It’s all part of an ideology known as transgenderism. Its contention that a man can really be a woman—or the other way around—has no scientific basis. And the “rights”—the demands—that flow from this ideology have no parallel in human history. Yet almost without debate, it’s become an orthodoxy.
How did this happen?
Thirty years ago, the gay rights movement was simply that: the gay rights movement. It never used the letters LGBT, or such more elaborate versions as LGBTQ, LGBTQ+, and LGBTTTQQIAA. In the 1990s, I wrote extensively about gay rights, which I discussed with hundreds of gay men and lesbians around the United States. Never did the subject of trans people or “trans rights” or the LGBT acronym come up.
And then? Everything changed. The gay rights cause gained ground. Leaders at gay rights organizations looked into the future and saw their jobs disappearing. So they transformed the movement, putting trans issues front and center and rebranding themselves as LGBT activists. And the utterly fraudulent assertion that “trans rights”—that is, transgender ideology—had some link to gay rights enabled them to pressure others into affirming that ideology.
In short, they used gays, and our relatively modest quest for equality, to lend an air of legitimacy to the extraordinarily immodest attempt to mainstream transgender ideology—and thereby drastically transform our conception of human identity. They even rewrote the gay rights movement’s history, replacing old references to “gay” (or “gay and lesbian”) people with the neologism “LGBT.”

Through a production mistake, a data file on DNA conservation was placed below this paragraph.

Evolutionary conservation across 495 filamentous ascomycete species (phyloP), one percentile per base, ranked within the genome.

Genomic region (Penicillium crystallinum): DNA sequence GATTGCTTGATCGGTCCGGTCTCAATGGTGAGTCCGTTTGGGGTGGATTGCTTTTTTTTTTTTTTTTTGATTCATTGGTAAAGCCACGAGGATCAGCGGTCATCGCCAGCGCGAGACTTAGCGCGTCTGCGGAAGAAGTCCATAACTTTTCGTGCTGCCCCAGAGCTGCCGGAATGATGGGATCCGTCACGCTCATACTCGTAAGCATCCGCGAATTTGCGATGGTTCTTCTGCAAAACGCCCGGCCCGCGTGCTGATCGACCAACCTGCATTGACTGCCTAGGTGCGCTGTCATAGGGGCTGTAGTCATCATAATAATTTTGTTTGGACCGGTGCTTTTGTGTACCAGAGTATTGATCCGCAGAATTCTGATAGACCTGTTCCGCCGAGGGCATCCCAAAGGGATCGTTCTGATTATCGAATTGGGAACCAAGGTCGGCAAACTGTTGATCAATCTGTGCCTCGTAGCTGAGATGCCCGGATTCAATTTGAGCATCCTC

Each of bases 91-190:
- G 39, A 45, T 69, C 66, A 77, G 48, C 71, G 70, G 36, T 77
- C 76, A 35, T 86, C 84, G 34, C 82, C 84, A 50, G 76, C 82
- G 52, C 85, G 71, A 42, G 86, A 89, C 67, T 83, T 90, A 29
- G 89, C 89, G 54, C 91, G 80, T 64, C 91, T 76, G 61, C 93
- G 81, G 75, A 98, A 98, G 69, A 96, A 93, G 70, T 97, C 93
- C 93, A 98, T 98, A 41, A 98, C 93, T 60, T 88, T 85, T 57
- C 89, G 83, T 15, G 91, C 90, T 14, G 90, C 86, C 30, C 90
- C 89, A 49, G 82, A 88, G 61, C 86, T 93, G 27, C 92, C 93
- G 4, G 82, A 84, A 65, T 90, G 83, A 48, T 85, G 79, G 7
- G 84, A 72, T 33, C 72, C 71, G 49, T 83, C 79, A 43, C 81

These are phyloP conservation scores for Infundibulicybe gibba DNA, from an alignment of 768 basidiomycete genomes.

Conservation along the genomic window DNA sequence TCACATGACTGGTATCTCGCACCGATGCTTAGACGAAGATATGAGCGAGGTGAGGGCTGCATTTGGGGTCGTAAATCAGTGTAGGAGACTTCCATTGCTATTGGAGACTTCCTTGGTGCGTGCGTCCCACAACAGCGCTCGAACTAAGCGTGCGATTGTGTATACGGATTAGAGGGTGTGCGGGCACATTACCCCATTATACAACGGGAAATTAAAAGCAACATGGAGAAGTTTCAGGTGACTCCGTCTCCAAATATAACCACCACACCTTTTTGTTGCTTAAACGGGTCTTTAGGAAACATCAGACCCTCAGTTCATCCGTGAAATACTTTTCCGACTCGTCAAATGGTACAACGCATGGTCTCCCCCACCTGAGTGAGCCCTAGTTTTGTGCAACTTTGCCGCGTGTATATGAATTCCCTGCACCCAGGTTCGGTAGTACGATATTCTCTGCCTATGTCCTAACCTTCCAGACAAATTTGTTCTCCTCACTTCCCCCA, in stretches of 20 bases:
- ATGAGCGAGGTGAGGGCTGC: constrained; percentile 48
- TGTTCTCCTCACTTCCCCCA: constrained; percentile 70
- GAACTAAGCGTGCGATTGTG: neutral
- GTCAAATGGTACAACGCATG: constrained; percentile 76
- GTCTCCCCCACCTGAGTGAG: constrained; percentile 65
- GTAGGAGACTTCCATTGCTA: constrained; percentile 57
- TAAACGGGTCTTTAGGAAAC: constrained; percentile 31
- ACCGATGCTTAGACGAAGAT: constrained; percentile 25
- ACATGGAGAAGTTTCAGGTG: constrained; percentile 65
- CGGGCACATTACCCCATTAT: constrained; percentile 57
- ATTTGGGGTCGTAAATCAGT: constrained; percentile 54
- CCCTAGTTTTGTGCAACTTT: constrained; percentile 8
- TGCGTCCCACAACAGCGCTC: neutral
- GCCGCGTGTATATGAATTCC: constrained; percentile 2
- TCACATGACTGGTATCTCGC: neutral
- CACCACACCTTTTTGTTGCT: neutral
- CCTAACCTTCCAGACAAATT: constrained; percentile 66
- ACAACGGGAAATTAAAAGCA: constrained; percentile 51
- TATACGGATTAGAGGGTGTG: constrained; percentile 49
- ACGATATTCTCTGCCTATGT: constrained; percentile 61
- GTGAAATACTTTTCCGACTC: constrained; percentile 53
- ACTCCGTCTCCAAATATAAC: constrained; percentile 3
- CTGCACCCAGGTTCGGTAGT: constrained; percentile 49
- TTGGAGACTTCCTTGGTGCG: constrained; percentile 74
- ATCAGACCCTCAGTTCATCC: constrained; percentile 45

Most gay people parroted the new term with a shrug. What they didn’t realize at first was that it represented an existential threat to their own identity. After all, if biology has no role in determinating whether one is a man or a woman, then homosexuality—which is all about attraction to one’s own biological sex—is meaningless. It’s becoming more and more clear the reason many parents of effeminate boys and masculine girls are eager to “transition” them is that they’d prefer having a trans child to a gay one. In other words, unhappy parents who a generation ago would’ve enrolled their gay kids in “conversion therapy” with a quack psychotherapist are now having their genitalia butchered.
Then there is the increasingly obvious problem that transgender ideology poses for women. As cases like that of Lia Thomas underscore, the doctrine that a man can instantly become a woman threatens to drive biological women out of women’s sports entirely, as well as to open the doors of women-only spaces—from spas and restrooms to prisons and rape shelters—to men who may or may not really think they’re women.
It’s madness, and I fear it won’t stop until we reach a critical mass of people who—having undergone surgery only to realize they’re not really trans, after all—“detransition” and then sue the pants off the teachers, school counselors, psychotherapists, surgeons, and others who led them astray. I also fear that when the whole misbegotten edifice finally does come crashing down, it’ll take gay men and lesbians down with it—even though the overwhelming majority of us had nothing whatsoever to do with the damn thing.
One thing that could help? Stop saying “LGBT.”